• The Fifth Beatle: The Brian Epstein Story

    Released By: Dark Horse Comics
    Released On: November 19, 2013
    Writer: Vivek J. Tiwary
    Art: Andrew Robinson, Kyle Baker
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    When I heard that there was a graphic novel about The Beatles coming out this year, my first question was "Why?" True, The Beatles are still just as popular as they were when Beatlemania hit a half-century ago (as demonstrated by the strong showing of their repeatedly reissued back catalogue), but is a (ahem) comic book really necessary? Almost all of the essential players have put out extensive autobiographies and been documented otherwise, and, well, we DID have "The Beatles Experience" series done by Rock 'N' Roll Comics all those years ago, although it was maybe a bit....odd. What ultimately did get me semi-stoked for the project was the involvement of writer Vivek J. Tiwary, whose countless Tony Awards for innovative stage productions have proven his competence in pulling off some more abstract ideas, such as the Broadway adaptation of Green Day's "American Idiot" album. Simply put, the man has some slightly different approaches that I thought could take the well-trodden subject of the famous Liverpool rock 'n' rollers and tell it in a way that hasn't been presented before. As with all things Beatles, however, a balance should probably be struck; make the story too entertaining and forego the facts, and you've alienated fans of the Fab Four; or put so much detail and research into the book that you have casual fans passing it over for something more exciting.

    To put it quite lightly, Tiwary hasn't let us down. In The Fifth Beatle, the famous moptops take second-billing to the man who played an integral part in making them legends; their manager, Mr. Brian Epstein. More or less starting at the beginning, The Fifth Beatle finds Brian working for the family business of North End Music Stores, selling records in the daytime, while hustling for sailors down by the docks under cover of night. A change of life-course is in order after he is taken by his associate Moxie to see a local band in a club called The Cavern, and Brian decides to risk pretty much everything by taking the four rough-and-tumble musicians under his wing. Switching out their leather jackets and teddy-boy haircuts for the more familiar bohemian cuts they picked up in Hamburg and matching suits, he gets the band their first recording session with George Martin (before he realizes that his bosses at EMI have already turned them down), and from there it's to America, Ed Sullivan, and the "Toppermost of the Poppermost!"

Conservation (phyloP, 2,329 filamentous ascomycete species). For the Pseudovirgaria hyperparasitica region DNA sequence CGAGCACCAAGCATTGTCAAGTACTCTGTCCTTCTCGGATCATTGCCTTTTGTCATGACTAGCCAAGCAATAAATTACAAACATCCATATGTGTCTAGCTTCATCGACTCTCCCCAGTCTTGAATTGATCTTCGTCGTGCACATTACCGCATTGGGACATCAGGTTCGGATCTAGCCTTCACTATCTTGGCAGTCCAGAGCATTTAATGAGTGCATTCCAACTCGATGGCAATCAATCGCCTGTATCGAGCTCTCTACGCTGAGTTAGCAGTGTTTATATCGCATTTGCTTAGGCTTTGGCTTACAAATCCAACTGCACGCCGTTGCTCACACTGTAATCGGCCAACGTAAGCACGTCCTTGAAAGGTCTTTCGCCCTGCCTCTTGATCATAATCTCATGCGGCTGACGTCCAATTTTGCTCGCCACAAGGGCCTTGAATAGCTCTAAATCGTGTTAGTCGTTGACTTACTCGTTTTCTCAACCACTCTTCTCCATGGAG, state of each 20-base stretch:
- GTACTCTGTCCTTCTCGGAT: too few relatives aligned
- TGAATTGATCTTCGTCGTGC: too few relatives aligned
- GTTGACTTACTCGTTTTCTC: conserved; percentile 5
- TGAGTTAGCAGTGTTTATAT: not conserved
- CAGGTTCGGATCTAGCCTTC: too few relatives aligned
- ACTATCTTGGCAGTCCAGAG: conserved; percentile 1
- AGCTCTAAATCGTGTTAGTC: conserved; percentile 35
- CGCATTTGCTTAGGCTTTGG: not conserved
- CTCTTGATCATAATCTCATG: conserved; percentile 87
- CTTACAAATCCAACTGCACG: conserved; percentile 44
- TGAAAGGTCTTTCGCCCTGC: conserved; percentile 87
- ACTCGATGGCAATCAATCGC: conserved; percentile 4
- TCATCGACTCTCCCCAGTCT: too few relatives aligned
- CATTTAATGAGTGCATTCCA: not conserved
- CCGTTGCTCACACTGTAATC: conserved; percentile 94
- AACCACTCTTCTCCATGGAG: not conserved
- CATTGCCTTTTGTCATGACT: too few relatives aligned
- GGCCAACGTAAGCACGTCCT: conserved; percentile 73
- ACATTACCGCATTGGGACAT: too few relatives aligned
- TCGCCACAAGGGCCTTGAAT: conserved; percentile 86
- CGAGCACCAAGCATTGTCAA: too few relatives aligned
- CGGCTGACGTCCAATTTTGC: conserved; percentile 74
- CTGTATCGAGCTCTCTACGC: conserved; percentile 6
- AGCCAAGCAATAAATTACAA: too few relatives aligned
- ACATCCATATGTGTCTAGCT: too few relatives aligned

Of course, even the most casually interested music fan will know the basics of the story, and that's where Tiwary has switched gears a bit to dig into some aspects overshadowed by the legendary legacy of the Beatles, including Epstein's homosexuality. Treating the subject matter tastefully, he examines the demons that Brian carried with him, being gay in a country where such activity was a criminal offense; the doctor's attempts to curb his "inclinations" through pills, a habit that would eventually overtake him; and his numerous attempts to connect to others in order to establish his idea of happiness. Tiwar's portrait of Epstein is a classic tragic figure who creates unbelievable success and good fortune for others, while internally sinking deeper into the shadows of his own self-loathing.

    This is not to say that The Fifth Beatle is 160 pages of sad stories with no sunshine...Tiwar has done a great job of balancing out the more depressing aspects with some fantastically entertaining Beatles lore. And while it's safe to say that Colonel Tom Parker didn't REALLY morph into a red-eyed pig demon during a dinner conversation, the idea that Ed Sullivan negotiated The Beatles appearance on his show with a ventriloquist's dummy certainly makes for good copy.

    With such compelling writing, there was only the matter of competent artists to make this book truly shine, and the talents of Andrew Robinson and Kyle Baker are simply jaw-dropping. I don't normally get wowed by comic art, but this is really something else. The colours pop right off of the page, capturing the era perfectly, and the attention to detail is staggering (you have no idea how thrilled I am as a musician to see SIX strings on a guitar and FOUR strings on a bass), with some of the illustrations coming across as so life-like, they could've been scanned from a magazine cover. With a wide variety of colour schemes to create an assortment of moods and their ability to throw convention and linear layout to the wind in all of the right places, Robinson and Baker have created a literal work of art.

    The Final Word:

    So many things right....nothing wrong. The Fifth Beatle: The Brian Epstein Story is something that any fan of The Beatles, of music bios, of comics in general, should check out. A well-executed graphic novel about The Beatles may have been a long time coming...but it's very clean.